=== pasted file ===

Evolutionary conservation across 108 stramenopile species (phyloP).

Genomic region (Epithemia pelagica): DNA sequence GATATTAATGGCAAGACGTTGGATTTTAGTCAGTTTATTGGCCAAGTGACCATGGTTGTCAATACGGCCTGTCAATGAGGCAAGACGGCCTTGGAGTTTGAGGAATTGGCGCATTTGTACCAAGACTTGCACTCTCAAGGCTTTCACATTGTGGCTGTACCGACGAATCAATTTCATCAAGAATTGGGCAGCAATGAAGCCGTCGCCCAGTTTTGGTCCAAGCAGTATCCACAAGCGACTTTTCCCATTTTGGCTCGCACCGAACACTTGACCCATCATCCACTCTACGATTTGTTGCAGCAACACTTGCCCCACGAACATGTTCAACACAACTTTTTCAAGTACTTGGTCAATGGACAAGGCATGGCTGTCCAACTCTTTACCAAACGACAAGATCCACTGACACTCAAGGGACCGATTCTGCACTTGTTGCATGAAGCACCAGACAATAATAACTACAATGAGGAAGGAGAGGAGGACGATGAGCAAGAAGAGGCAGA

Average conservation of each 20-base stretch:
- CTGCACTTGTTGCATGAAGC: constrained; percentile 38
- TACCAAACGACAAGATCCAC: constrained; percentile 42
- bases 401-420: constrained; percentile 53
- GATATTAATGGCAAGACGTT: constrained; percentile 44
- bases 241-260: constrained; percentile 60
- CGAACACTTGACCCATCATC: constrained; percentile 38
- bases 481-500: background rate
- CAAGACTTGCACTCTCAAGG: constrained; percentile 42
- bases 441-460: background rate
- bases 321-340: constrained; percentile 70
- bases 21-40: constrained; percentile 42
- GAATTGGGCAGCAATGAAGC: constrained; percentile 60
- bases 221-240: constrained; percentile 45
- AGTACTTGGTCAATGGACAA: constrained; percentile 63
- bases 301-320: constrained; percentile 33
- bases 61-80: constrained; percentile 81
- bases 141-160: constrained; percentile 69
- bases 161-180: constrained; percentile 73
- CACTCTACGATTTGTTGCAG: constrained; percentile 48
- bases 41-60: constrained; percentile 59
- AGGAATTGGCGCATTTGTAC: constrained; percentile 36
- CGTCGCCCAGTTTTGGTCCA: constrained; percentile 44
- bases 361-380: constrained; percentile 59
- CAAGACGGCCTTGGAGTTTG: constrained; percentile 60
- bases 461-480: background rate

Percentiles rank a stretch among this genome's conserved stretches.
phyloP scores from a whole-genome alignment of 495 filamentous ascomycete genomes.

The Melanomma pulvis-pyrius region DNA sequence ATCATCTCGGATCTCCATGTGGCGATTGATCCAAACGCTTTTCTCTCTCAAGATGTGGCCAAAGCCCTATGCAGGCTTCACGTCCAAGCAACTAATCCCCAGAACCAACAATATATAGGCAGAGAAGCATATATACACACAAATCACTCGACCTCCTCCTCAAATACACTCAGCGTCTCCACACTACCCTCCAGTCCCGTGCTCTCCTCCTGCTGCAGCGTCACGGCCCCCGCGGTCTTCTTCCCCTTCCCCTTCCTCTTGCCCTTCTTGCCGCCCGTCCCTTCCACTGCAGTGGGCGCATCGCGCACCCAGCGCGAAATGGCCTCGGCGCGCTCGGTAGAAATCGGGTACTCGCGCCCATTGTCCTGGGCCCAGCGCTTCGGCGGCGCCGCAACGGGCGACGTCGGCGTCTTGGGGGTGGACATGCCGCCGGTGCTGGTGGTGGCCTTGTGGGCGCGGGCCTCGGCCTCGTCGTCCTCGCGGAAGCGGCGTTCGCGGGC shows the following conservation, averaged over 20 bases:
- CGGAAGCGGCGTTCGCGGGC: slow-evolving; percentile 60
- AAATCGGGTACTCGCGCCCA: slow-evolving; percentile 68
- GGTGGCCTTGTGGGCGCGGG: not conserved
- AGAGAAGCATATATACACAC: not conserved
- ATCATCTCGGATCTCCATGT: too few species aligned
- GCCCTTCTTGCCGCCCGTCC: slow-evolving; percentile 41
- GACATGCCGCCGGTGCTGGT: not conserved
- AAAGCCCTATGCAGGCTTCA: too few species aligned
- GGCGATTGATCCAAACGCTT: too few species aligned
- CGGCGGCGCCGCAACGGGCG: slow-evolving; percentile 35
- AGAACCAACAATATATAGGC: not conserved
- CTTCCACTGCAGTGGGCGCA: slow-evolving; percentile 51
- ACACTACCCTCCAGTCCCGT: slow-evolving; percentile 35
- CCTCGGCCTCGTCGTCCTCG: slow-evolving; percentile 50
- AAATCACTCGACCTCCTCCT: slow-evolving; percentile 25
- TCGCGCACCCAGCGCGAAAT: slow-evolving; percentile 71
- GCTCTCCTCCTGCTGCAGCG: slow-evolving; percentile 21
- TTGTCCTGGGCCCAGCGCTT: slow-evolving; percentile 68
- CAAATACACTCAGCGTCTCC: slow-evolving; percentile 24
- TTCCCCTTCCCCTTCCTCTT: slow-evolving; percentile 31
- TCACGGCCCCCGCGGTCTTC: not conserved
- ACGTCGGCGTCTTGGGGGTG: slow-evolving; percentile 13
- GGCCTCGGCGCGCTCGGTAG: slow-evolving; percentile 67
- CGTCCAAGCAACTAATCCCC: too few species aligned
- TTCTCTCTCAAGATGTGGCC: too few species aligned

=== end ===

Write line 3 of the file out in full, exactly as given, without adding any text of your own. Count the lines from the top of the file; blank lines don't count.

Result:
Average conservation of each 20-base stretch: